If there’s one thing I never thought we’d be burnt out on, it was mountain biking. Each other? Most likely. Biking, however, was the reason behind this whole venture in the first place.
It was the cones that saved us.
Last spring, Mark Taylor, Will Cadham and myself quit our jobs, packed into a van, and started a three-month tour of North America’s premier riding destinations. Aside from the complete lack of personal space, the trip was mostly a success, traveling from Whistler Bike Park to Crested Butte, CO and back to Nelson, BC, living each day with no purpose other than to ride bikes.
But it turns out that living the dream can get boring.
The realization hits while climbing a fire road outside of Pemberton, BC. We are worn down after months of riding, sleeping in the van, and nonstop travel. The trail ahead had been described as “still so mossy it is hard to follow,” the type for which we’d quit our jobs. But the entirety of our attention is devoted looking at our stems.
This lack of motivation wouldn’t be a problem if we could just go back to normal life, but we still have a full race season and some of the year’s best riding ahead. After our third (unnecessary) break, Will loudly sighs and says, “All I want to do is learn to turn like Luke Strobel.”
Mark and I nod in agreement, although we leave the conversation at that. The rest of the climb is silent, as we all ponder Strobel’s unique talent. The World Cup-racer-turned-web-celebrity doesn’t ride through corners; he rides straight at them, turning at the last second on what seems like an inch of space and two distinct sets of side knobs. It both defies common sense and provides a beautiful, dirty physics lesson.
A week after that monotonous climb, we cross the Canadian border heading south toward Bellingham, WA for the Cascadia Dirt Cup, a locally famous Enduro in the thick forests that surround the city. Our enthusiasm has reached such precipitous lows that we’ve barely committed to practicing, much less racing.
We have one stop to make. Along with Trader Joe’s, one of many U.S. novelties for Canadians is Walmart, an awe-inspiring source of $5 flannel shirts and 10-pound bags of gummy worms. We wander the aisles until we reach the sporting goods department. Then Will’s Strobel ambitions suddenly flash through my mind, and I have an epiphany.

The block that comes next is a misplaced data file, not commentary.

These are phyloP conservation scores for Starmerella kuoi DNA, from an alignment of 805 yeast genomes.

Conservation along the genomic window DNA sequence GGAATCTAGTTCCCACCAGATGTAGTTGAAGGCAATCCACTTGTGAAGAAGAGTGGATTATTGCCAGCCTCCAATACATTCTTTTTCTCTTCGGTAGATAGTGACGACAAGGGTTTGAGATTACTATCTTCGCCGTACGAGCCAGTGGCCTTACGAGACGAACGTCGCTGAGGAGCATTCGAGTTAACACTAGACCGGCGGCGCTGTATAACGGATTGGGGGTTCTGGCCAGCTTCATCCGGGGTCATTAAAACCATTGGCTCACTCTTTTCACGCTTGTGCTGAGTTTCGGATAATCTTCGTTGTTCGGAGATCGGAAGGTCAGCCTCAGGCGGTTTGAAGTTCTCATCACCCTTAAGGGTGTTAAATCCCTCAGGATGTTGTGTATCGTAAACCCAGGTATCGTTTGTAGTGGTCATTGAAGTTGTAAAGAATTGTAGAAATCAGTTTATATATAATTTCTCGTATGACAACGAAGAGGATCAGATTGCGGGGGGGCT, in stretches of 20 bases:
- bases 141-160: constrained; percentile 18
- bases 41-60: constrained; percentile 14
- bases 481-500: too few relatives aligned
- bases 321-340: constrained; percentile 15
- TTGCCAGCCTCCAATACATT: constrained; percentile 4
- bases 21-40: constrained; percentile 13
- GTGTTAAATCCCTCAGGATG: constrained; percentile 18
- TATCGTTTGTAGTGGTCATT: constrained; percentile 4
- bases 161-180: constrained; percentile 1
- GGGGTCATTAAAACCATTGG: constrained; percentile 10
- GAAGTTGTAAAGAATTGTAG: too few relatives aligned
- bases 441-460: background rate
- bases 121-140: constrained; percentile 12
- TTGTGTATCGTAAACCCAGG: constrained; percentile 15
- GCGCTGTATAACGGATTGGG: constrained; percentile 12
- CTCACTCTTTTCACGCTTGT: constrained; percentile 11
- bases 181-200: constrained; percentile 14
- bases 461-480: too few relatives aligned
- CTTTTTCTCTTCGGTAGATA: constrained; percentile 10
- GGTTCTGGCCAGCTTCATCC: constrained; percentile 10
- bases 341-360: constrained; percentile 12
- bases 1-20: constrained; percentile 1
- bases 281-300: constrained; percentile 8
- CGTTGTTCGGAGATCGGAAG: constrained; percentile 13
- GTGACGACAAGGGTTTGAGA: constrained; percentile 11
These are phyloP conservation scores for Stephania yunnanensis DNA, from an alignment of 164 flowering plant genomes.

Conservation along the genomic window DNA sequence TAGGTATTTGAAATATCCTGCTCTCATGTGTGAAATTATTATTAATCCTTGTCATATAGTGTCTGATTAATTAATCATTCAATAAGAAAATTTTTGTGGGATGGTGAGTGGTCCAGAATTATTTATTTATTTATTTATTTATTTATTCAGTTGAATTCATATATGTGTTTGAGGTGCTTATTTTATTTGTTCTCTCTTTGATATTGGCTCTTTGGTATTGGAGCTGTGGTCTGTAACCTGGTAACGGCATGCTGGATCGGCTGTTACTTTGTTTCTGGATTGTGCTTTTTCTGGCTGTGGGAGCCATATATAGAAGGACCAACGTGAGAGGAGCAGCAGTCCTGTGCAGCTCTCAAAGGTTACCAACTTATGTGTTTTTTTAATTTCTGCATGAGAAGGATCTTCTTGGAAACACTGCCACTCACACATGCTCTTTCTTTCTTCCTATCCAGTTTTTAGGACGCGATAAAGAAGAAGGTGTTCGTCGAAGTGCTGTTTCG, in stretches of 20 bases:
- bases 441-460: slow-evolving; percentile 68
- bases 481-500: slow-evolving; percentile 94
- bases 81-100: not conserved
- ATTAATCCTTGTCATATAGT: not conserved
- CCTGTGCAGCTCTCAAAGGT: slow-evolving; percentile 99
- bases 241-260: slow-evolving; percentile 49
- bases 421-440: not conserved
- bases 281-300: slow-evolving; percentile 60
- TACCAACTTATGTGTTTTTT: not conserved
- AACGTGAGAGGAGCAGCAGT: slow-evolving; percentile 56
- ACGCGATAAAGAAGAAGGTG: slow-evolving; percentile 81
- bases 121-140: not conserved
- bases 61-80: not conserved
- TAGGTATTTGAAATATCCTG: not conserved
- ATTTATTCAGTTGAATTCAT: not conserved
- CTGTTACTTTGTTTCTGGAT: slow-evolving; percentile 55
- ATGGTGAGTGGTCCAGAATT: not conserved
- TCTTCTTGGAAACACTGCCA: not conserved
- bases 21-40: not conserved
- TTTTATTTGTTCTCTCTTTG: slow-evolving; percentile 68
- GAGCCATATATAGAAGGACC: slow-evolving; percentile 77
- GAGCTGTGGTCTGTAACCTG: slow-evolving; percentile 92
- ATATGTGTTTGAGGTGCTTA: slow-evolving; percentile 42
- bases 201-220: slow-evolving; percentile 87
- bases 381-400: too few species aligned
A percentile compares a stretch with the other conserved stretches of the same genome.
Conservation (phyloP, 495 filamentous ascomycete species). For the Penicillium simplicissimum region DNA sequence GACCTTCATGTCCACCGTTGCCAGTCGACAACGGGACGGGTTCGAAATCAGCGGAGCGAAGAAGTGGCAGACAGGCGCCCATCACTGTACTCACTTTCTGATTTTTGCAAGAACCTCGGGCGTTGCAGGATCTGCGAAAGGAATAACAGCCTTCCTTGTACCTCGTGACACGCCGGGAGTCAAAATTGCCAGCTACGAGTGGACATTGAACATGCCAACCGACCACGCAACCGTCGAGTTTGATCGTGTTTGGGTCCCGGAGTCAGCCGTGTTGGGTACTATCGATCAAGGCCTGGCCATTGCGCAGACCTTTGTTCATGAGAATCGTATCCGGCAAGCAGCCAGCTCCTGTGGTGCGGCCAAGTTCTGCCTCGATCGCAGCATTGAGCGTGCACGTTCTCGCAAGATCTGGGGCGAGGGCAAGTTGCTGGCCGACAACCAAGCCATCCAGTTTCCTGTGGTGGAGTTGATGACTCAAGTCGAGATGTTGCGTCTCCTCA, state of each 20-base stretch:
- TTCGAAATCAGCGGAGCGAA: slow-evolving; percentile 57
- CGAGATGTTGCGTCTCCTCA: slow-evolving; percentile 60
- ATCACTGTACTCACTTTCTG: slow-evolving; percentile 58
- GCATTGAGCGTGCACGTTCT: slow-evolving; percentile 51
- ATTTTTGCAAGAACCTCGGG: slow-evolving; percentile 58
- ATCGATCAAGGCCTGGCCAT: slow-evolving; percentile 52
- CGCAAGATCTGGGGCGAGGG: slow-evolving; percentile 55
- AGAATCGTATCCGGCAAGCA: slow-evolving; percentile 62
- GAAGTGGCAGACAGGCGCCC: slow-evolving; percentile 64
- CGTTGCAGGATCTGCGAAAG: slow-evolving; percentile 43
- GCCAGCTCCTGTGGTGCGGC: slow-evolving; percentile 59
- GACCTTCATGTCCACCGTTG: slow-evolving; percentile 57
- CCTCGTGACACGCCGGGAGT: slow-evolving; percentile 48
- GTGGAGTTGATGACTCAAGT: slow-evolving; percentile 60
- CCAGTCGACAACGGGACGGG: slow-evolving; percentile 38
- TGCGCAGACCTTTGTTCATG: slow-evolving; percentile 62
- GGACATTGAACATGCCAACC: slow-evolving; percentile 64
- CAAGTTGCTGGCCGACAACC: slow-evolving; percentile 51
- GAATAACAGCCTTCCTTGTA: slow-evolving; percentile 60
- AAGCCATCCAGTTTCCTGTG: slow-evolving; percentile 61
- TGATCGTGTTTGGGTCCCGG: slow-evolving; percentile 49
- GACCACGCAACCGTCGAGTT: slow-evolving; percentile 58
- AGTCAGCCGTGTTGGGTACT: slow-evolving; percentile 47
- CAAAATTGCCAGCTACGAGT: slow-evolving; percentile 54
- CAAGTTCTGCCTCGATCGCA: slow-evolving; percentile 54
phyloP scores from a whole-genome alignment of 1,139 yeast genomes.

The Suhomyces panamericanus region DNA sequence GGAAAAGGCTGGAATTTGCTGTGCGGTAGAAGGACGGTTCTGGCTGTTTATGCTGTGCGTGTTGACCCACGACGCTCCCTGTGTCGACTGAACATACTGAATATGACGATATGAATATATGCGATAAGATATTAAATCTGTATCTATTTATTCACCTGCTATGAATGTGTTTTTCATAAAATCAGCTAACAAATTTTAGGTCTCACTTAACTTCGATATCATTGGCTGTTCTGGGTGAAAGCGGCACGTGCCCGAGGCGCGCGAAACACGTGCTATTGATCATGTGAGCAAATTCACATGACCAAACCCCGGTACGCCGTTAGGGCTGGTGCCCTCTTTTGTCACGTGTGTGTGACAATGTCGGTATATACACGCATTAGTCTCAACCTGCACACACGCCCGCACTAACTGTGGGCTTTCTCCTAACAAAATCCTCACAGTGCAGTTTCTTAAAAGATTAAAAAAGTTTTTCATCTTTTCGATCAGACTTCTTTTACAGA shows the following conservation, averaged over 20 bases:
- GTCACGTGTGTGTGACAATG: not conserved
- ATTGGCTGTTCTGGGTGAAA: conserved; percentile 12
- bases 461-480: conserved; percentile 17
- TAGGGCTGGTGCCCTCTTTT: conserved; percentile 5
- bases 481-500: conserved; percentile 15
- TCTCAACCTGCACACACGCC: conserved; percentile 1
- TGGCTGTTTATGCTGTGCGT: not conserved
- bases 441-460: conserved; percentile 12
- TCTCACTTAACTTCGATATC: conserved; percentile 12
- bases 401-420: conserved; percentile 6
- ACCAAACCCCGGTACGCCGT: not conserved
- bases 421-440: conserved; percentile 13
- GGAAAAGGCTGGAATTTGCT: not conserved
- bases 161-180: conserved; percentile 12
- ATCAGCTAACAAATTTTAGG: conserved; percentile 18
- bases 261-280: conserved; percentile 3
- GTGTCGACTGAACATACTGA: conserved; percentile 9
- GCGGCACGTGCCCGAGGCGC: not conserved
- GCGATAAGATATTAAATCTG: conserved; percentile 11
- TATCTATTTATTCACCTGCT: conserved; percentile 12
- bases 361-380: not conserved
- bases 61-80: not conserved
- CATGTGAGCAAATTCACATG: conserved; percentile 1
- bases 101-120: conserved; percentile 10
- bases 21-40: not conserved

Ten minutes later, I return to the van carrying a pack of soccer cones. They are cheap, flimsy and shockingly neon. They are perfect.
Over breakfast and coffee the next morning, we binge on Strobel videos, analyzing his technique: body completely still until the last possible moment, when he instantaneously and lazily weights and unweights the bike before snapping it around. Minds full of YouTube tutorials, we drive to the start zone, a gravel parking lot high up in the local mountains, where we set up the cones and start taking runs.
Within minutes, deep ruts are arcing around the three-inch-tall neon markers. Practice laps go by the wayside as our antics become a three-person competition. With each run our times are quicker, and our form more refined. Fellow racers soon mix into the lineup, trying the mini-courses between shuttling actual practice runs (what are those?).
We start a leaderboard to record the standings, and as practice winds down a crowd gathers. Racers, volunteers, spouses and parents heckle from their tailgates, drinking beer and cheering the participants along. One-on-one duels break out, pushing the fastest lap times even lower. Strangers of all abilities go for personal records, ripping between the cones with stupid grins plastered on their faces.
Eventually, the parking lot empties as people go home to fill their bellies and rest their legs. We, however, are finally ready to take our first practice lap down the actual racecourse. It’s dusty, full of holes and generally blown out, but we find ourselves galloping ahead, slapping corners and hooting and hollering like we haven’t in weeks. Tomorrow we’ll race, but right now we revel in our soccer cone salvation, pretending with each turn that we look just like Luke.